There are more than 3 sides to this story

Separate from the US gov't, many Cuban-Americans see this as a final test of Castro-ism. They have joined hands with Venezuelan-Americans - who see the Castro brothers as the true architects of Chavismo, from the confiscations of lands & companies, to the mismanagement of the economy (or joint economies) - to lobby heavily for intervention. They orchestrate a regular choir of media bias.

There is also the perspective of common Venezuelans - blogs - who don't understand what is happening to their homeland, who think - one political boss or another, why should it make such a difference in day-to-day lives? It must be outside forces. Is this the beginnings of civil war?

Your sarcasm about NYT is understandable - they are powerful & influential. Their mission: "The New York Times's core purpose is to enhance society by creating, collecting and distributing high-quality news, information and entertainment." They all sound schmoozy nice. I noticed that Truth-Out includes NYT opinion articles too. But I had to chuckle at their goal to "inspire the direct action that is necessary to save the planet ..." I know what they mean, bless 'em. But realize that the planet will continue even if humans make it a lifeless, radioactive trash dump.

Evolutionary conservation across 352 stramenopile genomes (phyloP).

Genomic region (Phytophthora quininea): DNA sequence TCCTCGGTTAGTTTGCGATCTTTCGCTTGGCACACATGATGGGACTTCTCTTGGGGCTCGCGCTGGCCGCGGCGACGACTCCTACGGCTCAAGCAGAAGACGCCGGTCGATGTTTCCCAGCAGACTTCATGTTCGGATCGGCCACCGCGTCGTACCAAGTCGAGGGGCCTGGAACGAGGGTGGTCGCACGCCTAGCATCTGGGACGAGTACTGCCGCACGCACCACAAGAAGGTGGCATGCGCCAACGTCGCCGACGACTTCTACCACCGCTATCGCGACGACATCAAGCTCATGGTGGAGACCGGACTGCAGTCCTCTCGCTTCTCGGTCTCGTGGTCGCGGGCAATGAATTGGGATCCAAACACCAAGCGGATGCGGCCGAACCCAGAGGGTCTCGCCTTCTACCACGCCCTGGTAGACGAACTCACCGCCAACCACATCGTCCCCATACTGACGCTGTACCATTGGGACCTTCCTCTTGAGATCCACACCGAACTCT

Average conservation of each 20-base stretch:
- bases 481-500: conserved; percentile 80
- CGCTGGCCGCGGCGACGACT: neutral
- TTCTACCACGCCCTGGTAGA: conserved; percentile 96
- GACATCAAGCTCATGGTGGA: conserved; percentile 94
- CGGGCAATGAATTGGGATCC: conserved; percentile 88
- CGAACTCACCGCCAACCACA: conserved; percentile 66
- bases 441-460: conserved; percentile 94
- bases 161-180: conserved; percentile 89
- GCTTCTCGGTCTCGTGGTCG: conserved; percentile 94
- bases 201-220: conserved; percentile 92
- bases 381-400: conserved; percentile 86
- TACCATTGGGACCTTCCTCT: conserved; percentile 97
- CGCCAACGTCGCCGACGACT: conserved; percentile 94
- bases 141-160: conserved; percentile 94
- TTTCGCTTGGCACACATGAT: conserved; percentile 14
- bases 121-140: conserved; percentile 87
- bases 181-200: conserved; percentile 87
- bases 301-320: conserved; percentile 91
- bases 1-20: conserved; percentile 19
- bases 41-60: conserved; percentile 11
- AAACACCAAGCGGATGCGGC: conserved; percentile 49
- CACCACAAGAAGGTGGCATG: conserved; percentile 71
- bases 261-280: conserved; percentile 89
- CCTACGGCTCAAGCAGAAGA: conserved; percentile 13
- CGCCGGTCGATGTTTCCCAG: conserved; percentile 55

That Glen Greenwald went to FirstLook/Intercept makes it interesting enough to follow-up. Snowden had to have picked him for a reason.


By "three sides" I was referring to that which has gotten mainstream coverage. The whole picture is much more complicated. The involvement of UNASUR members, for example, is very important but is getting about zero press.

Day to day lives? Pre-Chávez, Venezuela was a corporate state exporting resources with little benefit to the majority of the population. Those who are wealthy would like to return to that state. Chavismo is far from finished with the conversion. While Venezuela and Bolivia are very different countries, in both cases there is the privileged minority who thought everyone was fine.

CUNY has done a series called Sources+Secrets. One includes Glenn Greenwald, Laura Poitres and Bart Gelman. I have downloaded but not watched most of it yet. I mention this because you get to see Glenn explain who is really is -- something most people don't really know.

" ...Glenn Greenwald, Laura Poitres and Bart Gelman . ."

AKA: The Usual Suspects.

Things must be slow with Snowden, or maybe the FSB handles all his PR these days.

Some Interesting Venezuelan


This is a good news, bad news thing:

The XXXX news is, they are all re-locating to Jinotega.

Mormons aren't stupid

I can picture them, dressed in white shirts, ties & pressed pants, marching two-by-two, in an orderly line, into an ark docked in Lago Maracaibo.

The reverse-glamour photos of Venezuelan Miss Universe are silly.

Some Views Of Opposition

marchers shot from a drone. Numbers are impressive.

These pictures are not available on Venezuelan television . . .

I imagine the Mormons >>bicycling<< two by two to the ark :) .

Thanks. Interesting.

"God is watching us" - how's that song go?

Hovering & rotating - a helio-drone, I presume. It definitely puts things in perspective.

Or is this film clip some sort of clever fabrication by those fascist imperialists?